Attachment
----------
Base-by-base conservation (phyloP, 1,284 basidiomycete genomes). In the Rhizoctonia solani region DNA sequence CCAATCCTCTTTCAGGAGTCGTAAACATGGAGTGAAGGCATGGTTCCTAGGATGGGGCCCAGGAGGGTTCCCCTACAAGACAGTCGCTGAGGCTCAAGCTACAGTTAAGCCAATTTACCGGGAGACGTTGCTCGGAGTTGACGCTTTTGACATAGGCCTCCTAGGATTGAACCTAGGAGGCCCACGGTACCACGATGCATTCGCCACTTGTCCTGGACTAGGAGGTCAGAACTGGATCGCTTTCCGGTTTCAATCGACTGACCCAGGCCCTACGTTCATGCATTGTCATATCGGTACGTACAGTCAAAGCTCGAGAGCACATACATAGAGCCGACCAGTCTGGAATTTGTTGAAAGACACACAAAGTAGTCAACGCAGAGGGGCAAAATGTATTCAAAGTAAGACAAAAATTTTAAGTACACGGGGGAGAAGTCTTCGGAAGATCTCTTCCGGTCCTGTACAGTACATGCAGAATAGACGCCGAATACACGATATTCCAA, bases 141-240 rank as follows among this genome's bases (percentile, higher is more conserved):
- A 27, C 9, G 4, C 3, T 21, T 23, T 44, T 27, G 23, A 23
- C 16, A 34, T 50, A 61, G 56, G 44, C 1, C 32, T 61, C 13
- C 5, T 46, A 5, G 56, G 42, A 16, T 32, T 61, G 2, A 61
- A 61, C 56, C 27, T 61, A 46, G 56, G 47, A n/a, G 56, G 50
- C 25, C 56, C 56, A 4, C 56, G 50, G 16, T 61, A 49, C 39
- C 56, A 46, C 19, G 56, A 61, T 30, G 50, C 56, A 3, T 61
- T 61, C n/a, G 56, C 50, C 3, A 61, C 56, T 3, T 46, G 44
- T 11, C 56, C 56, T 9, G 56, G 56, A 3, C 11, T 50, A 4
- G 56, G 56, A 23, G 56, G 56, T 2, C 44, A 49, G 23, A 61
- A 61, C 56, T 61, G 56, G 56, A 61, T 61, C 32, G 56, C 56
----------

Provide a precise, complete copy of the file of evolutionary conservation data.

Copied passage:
Base-by-base conservation (phyloP, 1,284 basidiomycete genomes). In the Rhizoctonia solani region DNA sequence CCAATCCTCTTTCAGGAGTCGTAAACATGGAGTGAAGGCATGGTTCCTAGGATGGGGCCCAGGAGGGTTCCCCTACAAGACAGTCGCTGAGGCTCAAGCTACAGTTAAGCCAATTTACCGGGAGACGTTGCTCGGAGTTGACGCTTTTGACATAGGCCTCCTAGGATTGAACCTAGGAGGCCCACGGTACCACGATGCATTCGCCACTTGTCCTGGACTAGGAGGTCAGAACTGGATCGCTTTCCGGTTTCAATCGACTGACCCAGGCCCTACGTTCATGCATTGTCATATCGGTACGTACAGTCAAAGCTCGAGAGCACATACATAGAGCCGACCAGTCTGGAATTTGTTGAAAGACACACAAAGTAGTCAACGCAGAGGGGCAAAATGTATTCAAAGTAAGACAAAAATTTTAAGTACACGGGGGAGAAGTCTTCGGAAGATCTCTTCCGGTCCTGTACAGTACATGCAGAATAGACGCCGAATACACGATATTCCAA, bases 141-240 rank as follows among this genome's bases (percentile, higher is more conserved):
- A 27, C 9, G 4, C 3, T 21, T 23, T 44, T 27, G 23, A 23
- C 16, A 34, T 50, A 61, G 56, G 44, C 1, C 32, T 61, C 13
- C 5, T 46, A 5, G 56, G 42, A 16, T 32, T 61, G 2, A 61
- A 61, C 56, C 27, T 61, A 46, G 56, G 47, A n/a, G 56, G 50
- C 25, C 56, C 56, A 4, C 56, G 50, G 16, T 61, A 49, C 39
- C 56, A 46, C 19, G 56, A 61, T 30, G 50, C 56, A 3, T 61
- T 61, C n/a, G 56, C 50, C 3, A 61, C 56, T 3, T 46, G 44
- T 11, C 56, C 56, T 9, G 56, G 56, A 3, C 11, T 50, A 4
- G 56, G 56, A 23, G 56, G 56, T 2, C 44, A 49, G 23, A 61
- A 61, C 56, T 61, G 56, G 56, A 61, T 61, C 32, G 56, C 56